It seems that there is no universal agreement amongst people in regards to how they wish to be governed. However, it does seem that all people – regardless of political partisanship – demand two things from a ‘perfect state’: freedom and equality. Now, depending upon which side of the line you fall, interpretations of ‘freedom’ and ‘equality’ can become chalk and cheese.
The conservative view tends to see true freedom in a more ‘positive’ way: freedom is not the removal of obstacles to your desires but rather the utilisation of reasonable, informed decisions; made by reasonable, informed people. The liberal take on freedom is more ‘negative’ – people have different desires and there is no ‘one size fits all’ policy, therefore, the State should not tell me what is best for me, as I know better than they do.
It would seem that in recent times there has been a massive shift to the liberal definition in regards to freedom: the fall of the Berlin Wall, the collapse of Communism, the rise of the Arab Spring and now Hong Kong’s vie for democracy. Is this shift the next step in our global development or has this admiration of ‘negative liberty’ come about through a misguided contempt of authority?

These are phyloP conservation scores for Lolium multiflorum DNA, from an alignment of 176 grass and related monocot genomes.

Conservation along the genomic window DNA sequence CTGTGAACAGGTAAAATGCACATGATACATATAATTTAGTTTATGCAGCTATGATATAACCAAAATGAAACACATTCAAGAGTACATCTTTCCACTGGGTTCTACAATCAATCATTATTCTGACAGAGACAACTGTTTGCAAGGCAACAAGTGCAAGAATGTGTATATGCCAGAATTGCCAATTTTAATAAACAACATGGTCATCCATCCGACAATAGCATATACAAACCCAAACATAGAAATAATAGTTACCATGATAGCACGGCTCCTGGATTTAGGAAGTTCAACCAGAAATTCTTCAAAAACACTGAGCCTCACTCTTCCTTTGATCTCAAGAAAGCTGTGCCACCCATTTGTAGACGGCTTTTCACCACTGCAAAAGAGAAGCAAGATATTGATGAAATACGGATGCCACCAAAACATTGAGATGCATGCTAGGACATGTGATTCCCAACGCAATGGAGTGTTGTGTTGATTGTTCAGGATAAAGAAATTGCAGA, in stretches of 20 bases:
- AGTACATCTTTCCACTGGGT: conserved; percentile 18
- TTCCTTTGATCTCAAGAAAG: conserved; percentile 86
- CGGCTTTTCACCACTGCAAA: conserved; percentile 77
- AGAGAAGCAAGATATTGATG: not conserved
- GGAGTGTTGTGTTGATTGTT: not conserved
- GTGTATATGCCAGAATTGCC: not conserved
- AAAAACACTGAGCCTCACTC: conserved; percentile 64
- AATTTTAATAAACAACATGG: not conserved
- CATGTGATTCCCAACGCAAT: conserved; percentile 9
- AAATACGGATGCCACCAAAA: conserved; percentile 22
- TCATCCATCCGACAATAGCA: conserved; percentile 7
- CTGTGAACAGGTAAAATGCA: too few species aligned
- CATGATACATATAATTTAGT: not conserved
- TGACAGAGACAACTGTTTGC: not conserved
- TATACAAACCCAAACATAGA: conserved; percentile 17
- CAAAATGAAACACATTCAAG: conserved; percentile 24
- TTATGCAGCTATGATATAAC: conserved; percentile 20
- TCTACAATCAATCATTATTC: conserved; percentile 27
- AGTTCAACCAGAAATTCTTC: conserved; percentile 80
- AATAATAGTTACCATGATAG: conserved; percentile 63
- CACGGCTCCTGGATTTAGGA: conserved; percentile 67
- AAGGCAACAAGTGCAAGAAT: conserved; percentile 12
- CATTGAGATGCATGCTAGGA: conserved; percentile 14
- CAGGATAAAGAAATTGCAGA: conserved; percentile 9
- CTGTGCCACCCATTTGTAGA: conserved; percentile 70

If we go back a hundred or two hundred years, the sociopolitical landscape seems foreign to what we see today. There was faith in the system we found ourselves in as well as the people we were governed by. Monarchism, Despotism and Totalitarianism all seem like dirty words in todays language but all had their hay-day, being freely assented to at one time or another – all having periods of great success.